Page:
European Soccer Tour – Day 8: Camp Nou and some rare free time

As you probably can tell from these posts, down-time (and even sleep-time) was in short supply throughout the tour and so a lighter day was probably needed. Day 8 was just what the doctor ordered.

We had breakfast at our usual time, 9:00 am, and then we road the subway down to Camp Nou, which is the stadium where we watched the Barcelona – Real Madrid match two days earlier. “Camp Nou” is (I think) Catalan for “New Field”, which is an ironic name for a fifty-three year old stadium. The actual name of the stadium for most of its history was Estadi del FC Barcelona, but it was largely referred to by its nickname, Camp Nou, and that nickname became the official name in recent years.

Leading the tour was Marc, a native Barcelonan and pro player on one of the city teams. He also works at the coaching school for the Espanyol professional club. Marc was with us during most of our time in Barcelona

Marc, in front of Camp Nou

We started in the Camp Nou museum. FC Barcelona was founded over 100 years ago, and is one of the all-time most successful football clubs in the world, so the museum is jam-packed with memorabilia. To put this in context, FC Barcelona is analogous to the New York Yankees in fan-interest, heritage, and winning legacy. Imagine a museum dedicated to the history of the Yankees (and surely one or more exists) and you’ll get an idea of the intense interest that was shown by the visitors to the Camp Nou museum.

The memorabilia room

The first room was lined with hundreds of cups that have been won by the team, and display cases full of artifacts and memorabilia from the past.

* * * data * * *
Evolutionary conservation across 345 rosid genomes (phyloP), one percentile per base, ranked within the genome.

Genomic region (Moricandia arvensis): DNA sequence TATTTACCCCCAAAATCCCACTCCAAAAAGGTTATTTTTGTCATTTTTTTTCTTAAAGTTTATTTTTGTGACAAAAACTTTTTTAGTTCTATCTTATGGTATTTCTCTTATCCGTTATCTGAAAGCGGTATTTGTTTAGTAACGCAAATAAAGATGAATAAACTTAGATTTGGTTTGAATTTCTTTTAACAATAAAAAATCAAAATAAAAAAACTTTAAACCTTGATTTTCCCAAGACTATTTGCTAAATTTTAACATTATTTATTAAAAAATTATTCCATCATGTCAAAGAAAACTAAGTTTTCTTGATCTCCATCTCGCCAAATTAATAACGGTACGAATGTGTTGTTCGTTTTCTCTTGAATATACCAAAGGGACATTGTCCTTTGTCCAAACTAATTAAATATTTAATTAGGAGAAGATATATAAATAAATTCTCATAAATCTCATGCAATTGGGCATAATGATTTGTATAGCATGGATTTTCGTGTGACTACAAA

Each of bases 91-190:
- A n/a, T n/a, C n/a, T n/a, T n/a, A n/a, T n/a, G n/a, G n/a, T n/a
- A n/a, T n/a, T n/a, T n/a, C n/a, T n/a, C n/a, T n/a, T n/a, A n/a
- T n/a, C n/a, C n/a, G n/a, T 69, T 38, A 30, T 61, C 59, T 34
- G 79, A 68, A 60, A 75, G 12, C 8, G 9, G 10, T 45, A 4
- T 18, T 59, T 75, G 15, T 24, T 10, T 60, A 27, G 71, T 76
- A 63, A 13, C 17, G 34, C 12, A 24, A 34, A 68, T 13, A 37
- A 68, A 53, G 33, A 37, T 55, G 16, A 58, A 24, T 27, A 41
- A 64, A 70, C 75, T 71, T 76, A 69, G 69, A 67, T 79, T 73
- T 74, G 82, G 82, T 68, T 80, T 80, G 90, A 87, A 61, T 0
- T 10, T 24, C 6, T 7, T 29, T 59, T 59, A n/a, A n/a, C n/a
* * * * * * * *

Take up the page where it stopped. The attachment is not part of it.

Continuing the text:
Hundreds of cups

Here is the Champions League cup won recently by the team. I don’t know who this young lady is, although the young man in the Texans shirt is Anthony, who is on Blake’s team. People were lined up to have their picture taken with the cup, so there was always going to be someone I didn’t know in the picture.

The tour moved on through the locker room and then down to the edge of the Camp Nou field.

Field-level view of Camp Nou

Professional soccer differs from American football in many ways, including where the teams actually sit. As in the NBA, rather than being across the field from each other the substitutes sit on the same side of the field. At Camp Nou, they get some really nice chairs.

The subs sit here

The tour continued up to the press box, where I snapped this picture.

“More than a club”

The tour ends in the FC Barcelona store, where one can spend an incredible amount of money on replica jerseys, especially if one is feeling expansive and generous and one has a soccer-playing son who loves jerseys and reminds one of the once in a lifetime nature of the current adventure.

Following the tour, we journeyed back to the city center at la Plaça de Catalunya, and were given free time for the next few hours. Blake and I decided to grab lunch together. Surrounded by the glories of delicious and exotic Spanish cuisine . . . we opted for Subway. This was Blake’s choice, and probably a wise one, because it granted us a quicker meal, plus – oh wonders! – an ice dispenser and free refills. Following this, we went back to the Plaça.

Blake at la Plaça de Catalunya. Note the replica FC Barcelona jersey

La Plaça is really big

Another view of la Plaça

Surrounded by Spanish history and culture . . . we headed straight for the Nike store. We had some jerseys to personalize, after all.